This level of efficiency and optimism has not been replicated across the Bar, however. The impact of court closures was captured in the Bar Council’s recent survey findings, with 64% of all barristers surveyed highlighting disruption of court proceedings as their biggest problem with practising. Publicly-funded barristers have been hit the hardest (see below), but even those in the commercial and chancery areas were questioning whether they would be renewing their practising certificate in 2021 (9% and 10% respectively). Court closures and the resulting interruption to workflow led 80% of the barristers surveyed to state that they did not feel that people had been able to access justice at an acceptable level during Covid-19.
While the Bar Council’s findings show that barristers want to get back to court, how this will happen in a safe way is a still a key concern. With the second wave of Covid-19 breaking through, it looks like disruption to court proceedings will remain a fixture of barristers’ lives for the foreseeable future.
What is the impact on the publicly-funded areas of the Bar?
The Bar Council’s survey showed how publicly-funded barristers had been hit particularly hard during the pandemic so far, with these barristers seeing a 69% reduction in fee income. In addition, 29% of publicly-funded barristers recorded that they were uncertain whether they’d renew their practising certificate next year. However, criminal barristers have fared the worst according to the survey, with a 75% reduction in fee income recorded and 38% of criminal barristers questioning whether they will still be practising in 2021. As part of its commentary on these findings, the Bar Council issued a statement saying that the criminal Bar “needs urgent and immediate support if it is not to collapse entirely.” The Criminal Bar Association (CBA) has also stated that they’ve received little to no financial help from the government, contributing to the feeling among criminal barristers that their future in the profession is limited.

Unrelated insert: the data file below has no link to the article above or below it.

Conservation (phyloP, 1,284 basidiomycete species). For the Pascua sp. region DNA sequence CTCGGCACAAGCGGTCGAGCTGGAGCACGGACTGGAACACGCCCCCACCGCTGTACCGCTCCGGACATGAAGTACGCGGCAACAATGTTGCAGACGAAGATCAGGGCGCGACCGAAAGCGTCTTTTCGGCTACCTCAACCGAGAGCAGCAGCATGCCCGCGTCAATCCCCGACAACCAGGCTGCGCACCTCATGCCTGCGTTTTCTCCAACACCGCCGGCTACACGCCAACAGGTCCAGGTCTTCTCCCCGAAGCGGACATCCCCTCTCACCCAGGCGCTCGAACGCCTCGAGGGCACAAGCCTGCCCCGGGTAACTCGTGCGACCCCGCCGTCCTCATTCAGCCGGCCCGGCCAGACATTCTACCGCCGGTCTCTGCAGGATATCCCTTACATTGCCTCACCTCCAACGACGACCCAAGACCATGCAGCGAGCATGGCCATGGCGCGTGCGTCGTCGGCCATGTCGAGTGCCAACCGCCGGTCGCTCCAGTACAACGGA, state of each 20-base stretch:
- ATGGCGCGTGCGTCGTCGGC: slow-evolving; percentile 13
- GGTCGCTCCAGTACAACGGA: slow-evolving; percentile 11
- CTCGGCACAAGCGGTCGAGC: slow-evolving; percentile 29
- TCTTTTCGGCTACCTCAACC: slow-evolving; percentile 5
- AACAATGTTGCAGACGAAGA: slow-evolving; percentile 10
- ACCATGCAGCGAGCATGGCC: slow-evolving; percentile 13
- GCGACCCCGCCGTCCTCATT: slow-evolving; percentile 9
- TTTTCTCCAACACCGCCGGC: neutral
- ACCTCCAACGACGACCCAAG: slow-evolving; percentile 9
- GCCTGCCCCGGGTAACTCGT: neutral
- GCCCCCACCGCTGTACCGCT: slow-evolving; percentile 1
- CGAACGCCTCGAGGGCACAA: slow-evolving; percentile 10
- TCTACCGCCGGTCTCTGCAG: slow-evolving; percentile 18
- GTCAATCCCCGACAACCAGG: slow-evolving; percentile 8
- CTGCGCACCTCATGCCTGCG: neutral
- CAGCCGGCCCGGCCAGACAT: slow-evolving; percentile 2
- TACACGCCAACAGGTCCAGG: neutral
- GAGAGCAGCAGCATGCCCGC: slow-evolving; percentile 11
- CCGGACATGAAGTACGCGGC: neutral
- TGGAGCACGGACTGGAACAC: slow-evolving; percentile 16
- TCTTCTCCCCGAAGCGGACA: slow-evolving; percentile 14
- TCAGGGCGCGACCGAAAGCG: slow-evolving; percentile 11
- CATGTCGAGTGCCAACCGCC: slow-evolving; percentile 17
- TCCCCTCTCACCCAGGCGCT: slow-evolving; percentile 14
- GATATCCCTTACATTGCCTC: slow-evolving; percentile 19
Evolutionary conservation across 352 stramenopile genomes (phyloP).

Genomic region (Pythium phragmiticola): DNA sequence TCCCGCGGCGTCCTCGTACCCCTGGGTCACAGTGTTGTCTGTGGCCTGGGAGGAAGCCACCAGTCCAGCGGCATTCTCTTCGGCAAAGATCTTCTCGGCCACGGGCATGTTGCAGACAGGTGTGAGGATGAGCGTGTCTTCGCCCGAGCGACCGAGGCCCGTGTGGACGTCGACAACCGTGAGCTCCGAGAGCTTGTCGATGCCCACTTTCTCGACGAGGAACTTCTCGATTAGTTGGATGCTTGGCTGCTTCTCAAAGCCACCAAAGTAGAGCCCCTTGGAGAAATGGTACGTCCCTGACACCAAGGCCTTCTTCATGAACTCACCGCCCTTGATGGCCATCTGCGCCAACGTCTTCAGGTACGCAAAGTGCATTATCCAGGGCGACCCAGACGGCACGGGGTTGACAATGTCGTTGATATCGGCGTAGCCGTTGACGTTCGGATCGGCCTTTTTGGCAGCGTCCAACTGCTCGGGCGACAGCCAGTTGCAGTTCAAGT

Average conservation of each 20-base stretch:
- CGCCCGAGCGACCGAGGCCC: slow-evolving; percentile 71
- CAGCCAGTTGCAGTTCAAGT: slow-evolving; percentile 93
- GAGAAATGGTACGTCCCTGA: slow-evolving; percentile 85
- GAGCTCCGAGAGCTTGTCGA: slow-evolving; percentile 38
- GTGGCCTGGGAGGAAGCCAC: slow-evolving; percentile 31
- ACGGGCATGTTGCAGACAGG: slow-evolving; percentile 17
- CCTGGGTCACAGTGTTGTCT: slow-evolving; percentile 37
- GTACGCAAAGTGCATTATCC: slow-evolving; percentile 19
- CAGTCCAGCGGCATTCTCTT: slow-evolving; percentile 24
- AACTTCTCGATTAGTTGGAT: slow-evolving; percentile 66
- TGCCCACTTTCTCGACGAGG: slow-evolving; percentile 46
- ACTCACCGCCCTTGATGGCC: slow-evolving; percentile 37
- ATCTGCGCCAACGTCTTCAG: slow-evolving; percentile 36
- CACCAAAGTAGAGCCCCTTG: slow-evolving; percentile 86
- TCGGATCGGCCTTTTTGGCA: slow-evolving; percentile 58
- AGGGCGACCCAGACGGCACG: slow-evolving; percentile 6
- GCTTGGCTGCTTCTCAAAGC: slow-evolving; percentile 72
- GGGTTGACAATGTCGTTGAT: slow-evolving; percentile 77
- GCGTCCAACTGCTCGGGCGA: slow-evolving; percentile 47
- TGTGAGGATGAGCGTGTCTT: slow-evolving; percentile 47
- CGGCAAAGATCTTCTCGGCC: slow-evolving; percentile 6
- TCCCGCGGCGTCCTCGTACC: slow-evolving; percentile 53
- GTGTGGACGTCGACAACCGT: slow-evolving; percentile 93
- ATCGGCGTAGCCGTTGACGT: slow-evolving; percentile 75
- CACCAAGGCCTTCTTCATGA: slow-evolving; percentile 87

“A report from the Crown Prosecution Service Inspectorate suggests it will take up to ten years to clear the backlog of criminal cases.”
The criminal Bar was already embattled by a crippling shortage of defence lawyers and years of cuts to legal aid, but with the furlough scheme due to end and the postponement of the majority of trials causing an immense backlog of cases, the sense of urgency to take action to save this part of the Bar has only increased. A report from the Crown Prosecution Service Inspectorate suggests it will take up to ten years to clear the backlog of criminal cases. The report estimates that the backlog in magistrates’ courts had increased by 41% between early March and the end of May, alongside a 53% estimated increase in Crown Court cases waiting to be heard. Data released from HM Courts and Tribunal Service in September 2020 showed that over 500,000 cases were outstanding in the magistrates’ court, with 46,467 in the Crown Court.
The proposal from Justice Secretary Robert Buckland to temporarily do away with juries to allow for social distancing measures and ease the excesses of unheard cases was met with staunch opposition. Accordingly, the Criminal Bar Association found that more than 90% of practising criminal barristers opposed the scrapping of juries for middle-ranking offences.